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The naïve intuitive statistician: A naïve sampling model of intuitive confidence intervals
Uppsala universitet.
Umeå University, Faculty of Social Sciences, Department of Psychology.
2007 (English)In: Psychological review, ISSN 0033-295X, E-ISSN 1939-1471, Vol. 114, no 3, 678-703 p.Article in journal (Refereed) Published
Abstract [en]

The perspective of the naïve intuitive statistician is outlined and applied to explain overconfidence when people produce intuitive confidence intervals and why this format leads to more overconfidence than other formally equivalent formats. Thenaïve sampling model implies that people accurately describe the sample information they have but are naïve in the sense that they uncritically take sample properties as estimates of population properties. A review demonstrates that the naïve sampling model accounts for the robust and important findings in previous research as well as provides novel predictions that are confirmed, including a way to minimize the overconfidence with interval production. The authors discuss the naïve sampling model as a representative of models inspired by the naïve intuitive statistician.

Place, publisher, year, edition, pages
Washington: American Psychological Association , 2007. Vol. 114, no 3, 678-703 p.
Keyword [en]
subjective probability, calibration, confidence intervals, overconfidence, sampling model
URN: urn:nbn:se:umu:diva-2552DOI: 10.1037/0033-295X.114.3.678OAI: diva2:140738
Available from: 2007-09-17 Created: 2007-09-17 Last updated: 2011-06-20Bibliographically approved
In thesis
1. A naïve sampling model of intuitive confidence intervals
Open this publication in new window or tab >>A naïve sampling model of intuitive confidence intervals
2007 (English)Doctoral thesis, comprehensive summary (Other academic)
Abstract [en]

A particular field in research on judgment and decision making (JDM) is concerned with realism of confidence in one’s knowledge. An interesting finding is the so-called format dependence effect, which implies that assessment of the same probability distribution generates different conclusions about over- or underconfidence depending on the assessment format. In particular, expressing a belief about some unknown continuous quantity (e.g., a stock value) in the form of an intuitive confidence interval is severely prone to overconfidence as compared to expressing the belief as an assessment of a probability judgment. This thesis gives a tentative account of this finding in terms of a Naïve Sampling Model, which assumes that people accurately describe their available information stored in memory, but they are naïve in the sense that they treat sample properties as proper estimators of population properties (Study 1). The effect of this naivety is directly investigated empirically in Study 2. A prediction that short-term memory is a constraining factor for sample size in judgment, suggesting that experience per se does not eliminate overconfidence is investigated and verified in Study 3. Age-related increments in overconfidence were observed with intuitive confidence interval but not for probability judgment (Study 4). This thesis suggests that no cognitive processing bias (e.g., Tversky & Kahneman, 1974) over and above naivety is needed to understand and explain the overconfidence “bias” with intuitive confidence interval and hence the format dependence effect.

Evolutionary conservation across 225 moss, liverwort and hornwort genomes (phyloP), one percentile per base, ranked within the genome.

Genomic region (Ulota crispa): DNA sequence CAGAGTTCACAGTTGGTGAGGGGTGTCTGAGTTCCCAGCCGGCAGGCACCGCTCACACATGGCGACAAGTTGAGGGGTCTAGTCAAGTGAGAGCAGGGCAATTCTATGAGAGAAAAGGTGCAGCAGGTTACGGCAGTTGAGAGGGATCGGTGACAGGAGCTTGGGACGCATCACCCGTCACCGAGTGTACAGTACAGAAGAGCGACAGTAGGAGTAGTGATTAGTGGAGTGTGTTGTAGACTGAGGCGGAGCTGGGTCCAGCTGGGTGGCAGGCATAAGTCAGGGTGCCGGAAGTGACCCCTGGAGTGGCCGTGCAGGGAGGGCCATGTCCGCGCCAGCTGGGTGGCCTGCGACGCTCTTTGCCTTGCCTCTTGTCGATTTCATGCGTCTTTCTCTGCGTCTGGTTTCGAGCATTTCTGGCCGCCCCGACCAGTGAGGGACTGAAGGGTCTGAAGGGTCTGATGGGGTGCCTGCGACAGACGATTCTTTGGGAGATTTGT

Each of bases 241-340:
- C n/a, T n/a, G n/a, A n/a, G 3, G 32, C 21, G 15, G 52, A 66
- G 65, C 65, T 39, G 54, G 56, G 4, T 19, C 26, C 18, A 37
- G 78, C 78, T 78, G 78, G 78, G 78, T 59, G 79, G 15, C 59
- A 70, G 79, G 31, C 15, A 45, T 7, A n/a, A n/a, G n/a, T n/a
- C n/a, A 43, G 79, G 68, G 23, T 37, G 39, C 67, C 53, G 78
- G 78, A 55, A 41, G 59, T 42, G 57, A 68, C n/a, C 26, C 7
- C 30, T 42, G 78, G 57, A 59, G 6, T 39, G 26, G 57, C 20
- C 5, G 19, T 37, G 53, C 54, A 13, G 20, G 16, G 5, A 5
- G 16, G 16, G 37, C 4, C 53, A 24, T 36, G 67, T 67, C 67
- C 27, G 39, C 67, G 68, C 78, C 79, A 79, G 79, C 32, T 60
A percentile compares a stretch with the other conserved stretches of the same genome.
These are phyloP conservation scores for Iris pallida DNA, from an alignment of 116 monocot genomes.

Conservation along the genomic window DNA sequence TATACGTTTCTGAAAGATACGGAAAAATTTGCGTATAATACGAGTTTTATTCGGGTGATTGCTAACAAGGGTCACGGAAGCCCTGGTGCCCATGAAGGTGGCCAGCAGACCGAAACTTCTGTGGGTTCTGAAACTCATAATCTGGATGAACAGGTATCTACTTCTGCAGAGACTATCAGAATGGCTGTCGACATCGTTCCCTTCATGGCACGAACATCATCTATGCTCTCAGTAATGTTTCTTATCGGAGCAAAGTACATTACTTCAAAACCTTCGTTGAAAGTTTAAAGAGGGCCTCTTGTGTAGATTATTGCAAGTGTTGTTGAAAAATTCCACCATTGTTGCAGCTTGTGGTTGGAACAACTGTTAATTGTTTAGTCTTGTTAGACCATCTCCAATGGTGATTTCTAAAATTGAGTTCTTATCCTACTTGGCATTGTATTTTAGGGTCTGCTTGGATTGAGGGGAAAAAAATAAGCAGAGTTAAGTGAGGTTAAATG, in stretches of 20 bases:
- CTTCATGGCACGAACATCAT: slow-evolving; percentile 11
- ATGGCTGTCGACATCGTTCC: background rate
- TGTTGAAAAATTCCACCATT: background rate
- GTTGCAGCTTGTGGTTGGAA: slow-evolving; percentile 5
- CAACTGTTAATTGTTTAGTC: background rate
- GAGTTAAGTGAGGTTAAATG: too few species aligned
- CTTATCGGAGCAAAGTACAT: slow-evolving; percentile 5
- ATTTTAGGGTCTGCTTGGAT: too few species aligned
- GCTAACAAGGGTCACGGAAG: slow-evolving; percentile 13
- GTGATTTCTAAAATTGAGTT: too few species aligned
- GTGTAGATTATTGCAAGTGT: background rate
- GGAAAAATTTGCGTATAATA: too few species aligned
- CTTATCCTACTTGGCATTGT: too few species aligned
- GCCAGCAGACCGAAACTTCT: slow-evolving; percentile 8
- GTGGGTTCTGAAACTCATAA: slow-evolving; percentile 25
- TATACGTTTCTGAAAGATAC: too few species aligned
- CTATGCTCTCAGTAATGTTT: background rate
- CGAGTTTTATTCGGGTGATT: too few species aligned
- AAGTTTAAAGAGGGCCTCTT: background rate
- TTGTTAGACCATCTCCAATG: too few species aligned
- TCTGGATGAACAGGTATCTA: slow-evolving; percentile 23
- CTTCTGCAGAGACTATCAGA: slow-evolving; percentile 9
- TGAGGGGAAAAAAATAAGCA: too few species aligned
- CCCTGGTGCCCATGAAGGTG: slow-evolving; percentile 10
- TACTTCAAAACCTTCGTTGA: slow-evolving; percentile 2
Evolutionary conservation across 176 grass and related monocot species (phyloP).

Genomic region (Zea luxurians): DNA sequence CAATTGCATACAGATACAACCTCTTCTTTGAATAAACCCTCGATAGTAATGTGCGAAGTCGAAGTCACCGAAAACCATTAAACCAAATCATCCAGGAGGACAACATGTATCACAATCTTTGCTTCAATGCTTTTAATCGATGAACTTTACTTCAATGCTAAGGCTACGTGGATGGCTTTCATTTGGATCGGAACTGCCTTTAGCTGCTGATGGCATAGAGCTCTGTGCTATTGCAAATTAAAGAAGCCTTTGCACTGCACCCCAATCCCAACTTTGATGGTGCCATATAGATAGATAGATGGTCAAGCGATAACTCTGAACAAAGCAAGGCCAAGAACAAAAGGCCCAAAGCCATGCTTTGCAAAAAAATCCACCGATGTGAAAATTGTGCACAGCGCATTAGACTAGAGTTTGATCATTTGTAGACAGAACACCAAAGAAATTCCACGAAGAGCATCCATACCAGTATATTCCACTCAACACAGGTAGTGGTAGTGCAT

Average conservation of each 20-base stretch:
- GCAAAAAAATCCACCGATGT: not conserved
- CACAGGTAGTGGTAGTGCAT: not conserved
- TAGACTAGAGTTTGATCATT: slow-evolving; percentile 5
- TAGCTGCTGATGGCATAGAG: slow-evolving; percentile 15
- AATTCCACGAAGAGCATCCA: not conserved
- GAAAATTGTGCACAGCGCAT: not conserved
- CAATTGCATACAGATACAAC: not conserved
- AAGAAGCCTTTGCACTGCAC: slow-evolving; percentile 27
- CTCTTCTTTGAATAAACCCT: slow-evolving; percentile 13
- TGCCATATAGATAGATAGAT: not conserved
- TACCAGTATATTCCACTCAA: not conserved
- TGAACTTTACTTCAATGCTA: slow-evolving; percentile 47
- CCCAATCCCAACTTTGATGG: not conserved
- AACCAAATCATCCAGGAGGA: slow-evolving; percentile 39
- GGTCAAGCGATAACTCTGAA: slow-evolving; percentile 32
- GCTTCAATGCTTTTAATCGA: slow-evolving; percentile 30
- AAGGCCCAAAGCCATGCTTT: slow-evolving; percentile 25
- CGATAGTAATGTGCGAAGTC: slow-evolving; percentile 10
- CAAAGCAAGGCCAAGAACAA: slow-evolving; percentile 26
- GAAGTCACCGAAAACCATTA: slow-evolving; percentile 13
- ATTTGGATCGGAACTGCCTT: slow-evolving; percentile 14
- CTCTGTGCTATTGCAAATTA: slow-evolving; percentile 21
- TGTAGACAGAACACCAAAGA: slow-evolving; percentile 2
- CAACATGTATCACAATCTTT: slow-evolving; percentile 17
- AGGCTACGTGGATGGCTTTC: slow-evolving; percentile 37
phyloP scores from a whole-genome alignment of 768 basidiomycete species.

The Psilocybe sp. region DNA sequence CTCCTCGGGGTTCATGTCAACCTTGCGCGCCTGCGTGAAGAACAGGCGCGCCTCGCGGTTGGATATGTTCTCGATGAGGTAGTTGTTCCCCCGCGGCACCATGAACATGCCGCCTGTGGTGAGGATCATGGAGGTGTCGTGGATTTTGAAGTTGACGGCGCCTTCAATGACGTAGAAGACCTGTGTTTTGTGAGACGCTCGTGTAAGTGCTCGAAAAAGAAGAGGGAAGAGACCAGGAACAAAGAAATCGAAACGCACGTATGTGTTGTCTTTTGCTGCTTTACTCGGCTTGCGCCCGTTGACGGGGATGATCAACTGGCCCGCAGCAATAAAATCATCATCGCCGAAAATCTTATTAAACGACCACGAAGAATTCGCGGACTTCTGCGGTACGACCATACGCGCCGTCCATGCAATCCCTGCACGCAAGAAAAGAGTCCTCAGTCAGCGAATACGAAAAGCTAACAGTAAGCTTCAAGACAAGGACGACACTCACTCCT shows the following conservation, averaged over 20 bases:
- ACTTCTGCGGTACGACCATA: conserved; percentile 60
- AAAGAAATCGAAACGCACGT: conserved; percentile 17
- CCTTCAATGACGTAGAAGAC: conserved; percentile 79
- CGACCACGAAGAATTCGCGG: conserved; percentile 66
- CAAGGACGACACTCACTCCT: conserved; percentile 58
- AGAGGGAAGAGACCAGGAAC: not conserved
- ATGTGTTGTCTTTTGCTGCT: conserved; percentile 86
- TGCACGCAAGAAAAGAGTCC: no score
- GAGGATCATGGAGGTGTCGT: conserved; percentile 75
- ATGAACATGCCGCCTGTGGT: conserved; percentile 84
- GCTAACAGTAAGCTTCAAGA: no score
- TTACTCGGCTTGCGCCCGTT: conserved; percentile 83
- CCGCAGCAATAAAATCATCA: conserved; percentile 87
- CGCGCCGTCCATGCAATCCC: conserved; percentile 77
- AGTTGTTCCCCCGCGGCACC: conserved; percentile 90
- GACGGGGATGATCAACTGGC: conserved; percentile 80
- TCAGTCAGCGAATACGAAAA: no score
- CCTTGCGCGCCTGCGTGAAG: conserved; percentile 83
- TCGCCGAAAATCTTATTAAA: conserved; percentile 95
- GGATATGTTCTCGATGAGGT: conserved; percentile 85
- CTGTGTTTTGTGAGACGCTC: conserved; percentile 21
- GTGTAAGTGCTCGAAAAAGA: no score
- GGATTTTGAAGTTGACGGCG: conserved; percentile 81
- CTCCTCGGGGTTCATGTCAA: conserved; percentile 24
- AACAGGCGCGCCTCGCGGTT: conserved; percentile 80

Place, publisher, year, edition, pages
Umeå: Psykologi, 2007. 63 p.
overconfidence, subjective probability, sampling model, short-term memory, age-differences.
National Category
urn:nbn:se:umu:diva-1354 (URN)978-91-7264-368-0 (ISBN)
Public defence
2007-10-05, Bt102, Beteendevetarhuset, Umeå Universitet, Umeå, 10:00
Available from: 2007-09-17 Created: 2007-09-17 Last updated: 2013-12-19Bibliographically approved

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